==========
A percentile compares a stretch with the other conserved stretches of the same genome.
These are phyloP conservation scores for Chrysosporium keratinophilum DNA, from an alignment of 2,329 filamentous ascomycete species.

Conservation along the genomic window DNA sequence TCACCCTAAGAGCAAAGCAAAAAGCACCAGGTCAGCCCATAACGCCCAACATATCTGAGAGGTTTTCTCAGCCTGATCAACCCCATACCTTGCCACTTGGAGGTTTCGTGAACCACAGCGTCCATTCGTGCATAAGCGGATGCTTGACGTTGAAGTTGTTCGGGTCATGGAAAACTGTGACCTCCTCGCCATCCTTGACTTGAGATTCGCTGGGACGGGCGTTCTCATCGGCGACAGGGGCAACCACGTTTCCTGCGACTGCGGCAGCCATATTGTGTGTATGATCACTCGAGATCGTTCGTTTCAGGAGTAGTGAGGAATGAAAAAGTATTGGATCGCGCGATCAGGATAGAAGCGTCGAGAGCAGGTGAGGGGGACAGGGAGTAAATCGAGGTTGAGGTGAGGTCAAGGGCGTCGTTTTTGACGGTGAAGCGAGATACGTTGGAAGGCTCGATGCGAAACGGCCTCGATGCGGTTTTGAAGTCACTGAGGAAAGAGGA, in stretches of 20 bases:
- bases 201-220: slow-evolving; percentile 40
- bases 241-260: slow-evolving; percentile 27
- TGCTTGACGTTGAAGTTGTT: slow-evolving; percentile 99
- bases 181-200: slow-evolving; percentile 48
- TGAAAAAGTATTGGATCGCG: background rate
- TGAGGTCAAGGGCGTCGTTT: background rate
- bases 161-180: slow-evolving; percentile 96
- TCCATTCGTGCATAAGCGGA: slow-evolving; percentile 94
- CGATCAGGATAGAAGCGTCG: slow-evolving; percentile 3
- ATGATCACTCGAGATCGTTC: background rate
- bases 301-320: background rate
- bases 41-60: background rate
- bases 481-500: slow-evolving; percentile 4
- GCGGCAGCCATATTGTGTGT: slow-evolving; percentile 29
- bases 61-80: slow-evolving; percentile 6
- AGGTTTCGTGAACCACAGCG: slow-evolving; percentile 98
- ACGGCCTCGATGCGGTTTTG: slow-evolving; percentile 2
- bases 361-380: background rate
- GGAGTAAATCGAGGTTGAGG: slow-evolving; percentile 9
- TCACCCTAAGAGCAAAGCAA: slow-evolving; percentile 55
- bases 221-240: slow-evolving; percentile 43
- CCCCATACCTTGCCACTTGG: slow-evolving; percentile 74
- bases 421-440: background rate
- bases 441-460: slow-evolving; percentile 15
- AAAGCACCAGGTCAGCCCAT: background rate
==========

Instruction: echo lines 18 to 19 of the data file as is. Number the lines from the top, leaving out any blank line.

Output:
- bases 61-80: slow-evolving; percentile 6
- AGGTTTCGTGAACCACAGCG: slow-evolving; percentile 98